Peter Johnson, Chairman of non-combustible cladding supplier Vivalda Group, reflects on a challenging year for the facades market.
Having got to grips with the three biggest strategic challenges we’d ever faced in 2019 – the construction recession, Brexit and the post-Grenfell fall-out – we thought things could only get better in 2020.
Sadly, it was not to be. If we thought these choppy waters were bad enough, cue the arrival of Covid-19 and the lockdown affecting just about every construction site from the end of March.
While no one could ever say it’s been easy, the challenges posed by the virus have brought out the best in people, such as our nine UK branches using Zoom and Teams technology to stay in touch with customers, maintaining the flow of cladding to site.
Thankfully, our sector has not been as badly affected by lockdown measures as others within UK plc. Certainly, the Government’s remediation fund of £1.6 billion has helped support the cladding sector, while ongoing public finance initiatives have helped us, not only to keep the tills ringing, but also to put us in with a fighting chance of achieving record sales for the full year.
We also salute construction industry leaders such as main contractors and the merchant sector for maintaining prompt payment terms, enabling liquidity to flow through the supply chain. In each of the previous three major recessions I’ve experienced, the industry’s first reaction has been to put the cheque book in the safe and throw away the key. Not this time though.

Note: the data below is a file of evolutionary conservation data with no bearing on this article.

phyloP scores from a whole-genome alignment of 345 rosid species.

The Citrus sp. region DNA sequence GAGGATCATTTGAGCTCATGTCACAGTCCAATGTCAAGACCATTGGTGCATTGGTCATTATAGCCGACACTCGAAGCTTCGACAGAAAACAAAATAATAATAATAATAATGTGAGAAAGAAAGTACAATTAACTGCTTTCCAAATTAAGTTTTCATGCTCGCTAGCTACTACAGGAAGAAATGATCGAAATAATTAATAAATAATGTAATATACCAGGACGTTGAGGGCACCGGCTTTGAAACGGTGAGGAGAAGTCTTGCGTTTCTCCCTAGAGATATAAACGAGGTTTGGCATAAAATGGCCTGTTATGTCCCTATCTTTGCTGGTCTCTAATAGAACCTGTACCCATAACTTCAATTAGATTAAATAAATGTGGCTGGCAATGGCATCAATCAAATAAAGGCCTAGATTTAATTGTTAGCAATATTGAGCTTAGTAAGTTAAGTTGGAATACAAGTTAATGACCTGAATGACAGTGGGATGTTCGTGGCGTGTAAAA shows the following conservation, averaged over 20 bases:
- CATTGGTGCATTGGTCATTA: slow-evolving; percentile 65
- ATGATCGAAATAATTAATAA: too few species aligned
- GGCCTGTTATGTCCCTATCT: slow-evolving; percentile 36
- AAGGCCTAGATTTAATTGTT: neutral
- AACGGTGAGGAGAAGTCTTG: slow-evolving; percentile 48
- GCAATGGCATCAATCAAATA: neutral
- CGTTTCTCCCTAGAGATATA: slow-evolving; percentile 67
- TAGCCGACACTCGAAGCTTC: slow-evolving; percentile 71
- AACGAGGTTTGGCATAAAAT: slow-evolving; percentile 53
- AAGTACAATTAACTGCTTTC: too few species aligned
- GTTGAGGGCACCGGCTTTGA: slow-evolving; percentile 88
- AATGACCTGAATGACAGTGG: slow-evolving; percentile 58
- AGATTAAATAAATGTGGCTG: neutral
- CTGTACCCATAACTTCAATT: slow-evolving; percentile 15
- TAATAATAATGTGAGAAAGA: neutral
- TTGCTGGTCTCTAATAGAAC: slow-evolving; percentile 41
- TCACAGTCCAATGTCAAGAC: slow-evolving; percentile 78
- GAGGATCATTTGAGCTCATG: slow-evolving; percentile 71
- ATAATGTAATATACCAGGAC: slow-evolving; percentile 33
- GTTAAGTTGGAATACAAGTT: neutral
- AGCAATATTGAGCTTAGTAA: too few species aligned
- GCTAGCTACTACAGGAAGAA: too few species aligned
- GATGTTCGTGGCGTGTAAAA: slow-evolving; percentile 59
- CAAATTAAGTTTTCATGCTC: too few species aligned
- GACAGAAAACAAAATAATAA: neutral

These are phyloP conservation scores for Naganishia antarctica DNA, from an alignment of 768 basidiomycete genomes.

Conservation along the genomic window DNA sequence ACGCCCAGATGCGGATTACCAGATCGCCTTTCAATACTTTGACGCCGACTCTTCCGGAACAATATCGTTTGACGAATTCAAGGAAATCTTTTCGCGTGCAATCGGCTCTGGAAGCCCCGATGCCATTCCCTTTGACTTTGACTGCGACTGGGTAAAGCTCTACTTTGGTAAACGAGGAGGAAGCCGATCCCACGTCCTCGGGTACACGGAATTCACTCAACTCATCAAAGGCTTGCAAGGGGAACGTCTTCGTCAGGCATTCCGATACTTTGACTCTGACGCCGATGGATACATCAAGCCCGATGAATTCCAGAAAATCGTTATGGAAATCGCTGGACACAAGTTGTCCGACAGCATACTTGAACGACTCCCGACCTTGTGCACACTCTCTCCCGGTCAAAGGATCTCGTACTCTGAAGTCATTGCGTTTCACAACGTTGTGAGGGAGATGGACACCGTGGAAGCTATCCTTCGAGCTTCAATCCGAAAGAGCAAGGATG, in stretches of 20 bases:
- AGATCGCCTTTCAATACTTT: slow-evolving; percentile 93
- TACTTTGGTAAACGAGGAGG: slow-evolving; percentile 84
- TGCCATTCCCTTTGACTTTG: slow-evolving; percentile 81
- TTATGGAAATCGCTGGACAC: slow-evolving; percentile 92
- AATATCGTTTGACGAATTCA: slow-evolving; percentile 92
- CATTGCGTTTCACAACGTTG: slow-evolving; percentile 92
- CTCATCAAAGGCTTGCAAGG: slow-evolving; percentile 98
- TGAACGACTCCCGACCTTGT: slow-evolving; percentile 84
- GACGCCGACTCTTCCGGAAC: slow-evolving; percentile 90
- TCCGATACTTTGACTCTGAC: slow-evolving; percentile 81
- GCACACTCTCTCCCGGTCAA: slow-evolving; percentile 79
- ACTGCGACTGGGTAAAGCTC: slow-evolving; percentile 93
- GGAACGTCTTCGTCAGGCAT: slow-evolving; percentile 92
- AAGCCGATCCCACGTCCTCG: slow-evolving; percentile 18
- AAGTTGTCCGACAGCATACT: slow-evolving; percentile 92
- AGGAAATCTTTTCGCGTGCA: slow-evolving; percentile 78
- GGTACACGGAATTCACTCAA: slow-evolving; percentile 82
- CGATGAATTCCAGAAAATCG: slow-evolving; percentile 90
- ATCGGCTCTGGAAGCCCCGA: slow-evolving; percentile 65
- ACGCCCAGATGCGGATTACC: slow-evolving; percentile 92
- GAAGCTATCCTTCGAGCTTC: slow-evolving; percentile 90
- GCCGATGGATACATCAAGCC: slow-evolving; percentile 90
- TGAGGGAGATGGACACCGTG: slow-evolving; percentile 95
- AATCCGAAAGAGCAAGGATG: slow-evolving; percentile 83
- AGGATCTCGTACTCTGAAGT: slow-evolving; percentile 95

As lockdown happened, we budgeted for about only 30% of our bills being paid on the due date. However, in reality that figure was much higher - far closer to payment patterns we would see in normal trading conditions.
As well as main contractors and merchants, our customers should be recognised for their more open, collaborative attitude during these tough times. In turn we maintained business-as-usual payments to our suppliers, a strategic decision to generate both goodwill and creditor confidence.
Too often lambasted for passing the financial pain down the line, the building trade deserves recognition for its positive response during the epidemic. From our perspective all of the big players have kept supply-chain cash flowing, which has proved vital for the smooth running of major projects.
When we see clear evidence of payments systems fully operational throughout lockdown and a willingness to settle invoices when they fall due, we need to tell the world there’s no shortage of true professionalism and decency in the UK construction industry.
Looking towards 2021, despite the second lockdown, we are upbeat about the future. It’s likely that the Government’s post-Covid economic strategy will involve significant infrastructure investment, including schools, hospitals and housing.
Meanwhile, we continue to invest in the growing off-site fabrication market, with new CNC routers, saws and turret punches, as well as new premises in the UK and Ireland.
Life is still tough in the medium-term, but with a healthy cash reserves providing insulation from the cold economic winds, we remain positive and ready for the upturn.